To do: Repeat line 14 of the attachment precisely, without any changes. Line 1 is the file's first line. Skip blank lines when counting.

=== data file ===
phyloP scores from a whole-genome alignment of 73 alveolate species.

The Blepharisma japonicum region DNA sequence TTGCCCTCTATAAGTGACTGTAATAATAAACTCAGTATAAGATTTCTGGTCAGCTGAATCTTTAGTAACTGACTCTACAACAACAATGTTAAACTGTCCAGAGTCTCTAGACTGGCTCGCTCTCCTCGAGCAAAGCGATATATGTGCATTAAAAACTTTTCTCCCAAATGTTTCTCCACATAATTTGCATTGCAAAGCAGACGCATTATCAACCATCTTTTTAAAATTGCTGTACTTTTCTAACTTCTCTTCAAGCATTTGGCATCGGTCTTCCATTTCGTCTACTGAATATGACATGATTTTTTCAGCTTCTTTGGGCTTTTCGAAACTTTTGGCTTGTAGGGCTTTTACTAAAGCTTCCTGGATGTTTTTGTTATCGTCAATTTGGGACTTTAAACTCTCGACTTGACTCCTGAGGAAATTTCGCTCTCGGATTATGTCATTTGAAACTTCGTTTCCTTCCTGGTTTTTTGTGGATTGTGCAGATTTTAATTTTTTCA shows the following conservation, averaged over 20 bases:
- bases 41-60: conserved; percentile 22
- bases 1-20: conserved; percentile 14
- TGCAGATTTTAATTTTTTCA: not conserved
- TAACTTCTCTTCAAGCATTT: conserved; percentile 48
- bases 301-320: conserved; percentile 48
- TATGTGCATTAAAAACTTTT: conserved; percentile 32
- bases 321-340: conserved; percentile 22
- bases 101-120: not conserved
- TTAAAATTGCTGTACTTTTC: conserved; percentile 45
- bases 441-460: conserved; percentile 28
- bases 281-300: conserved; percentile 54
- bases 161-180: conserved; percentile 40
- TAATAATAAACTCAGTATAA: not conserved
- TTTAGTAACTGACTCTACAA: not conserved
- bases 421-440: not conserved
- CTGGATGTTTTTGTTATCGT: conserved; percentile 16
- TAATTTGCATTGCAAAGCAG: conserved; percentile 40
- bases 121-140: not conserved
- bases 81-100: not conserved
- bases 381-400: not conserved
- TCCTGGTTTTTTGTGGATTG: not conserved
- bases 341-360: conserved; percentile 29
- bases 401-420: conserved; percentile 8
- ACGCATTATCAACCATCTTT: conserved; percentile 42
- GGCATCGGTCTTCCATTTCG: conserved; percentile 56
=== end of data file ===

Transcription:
- bases 161-180: conserved; percentile 40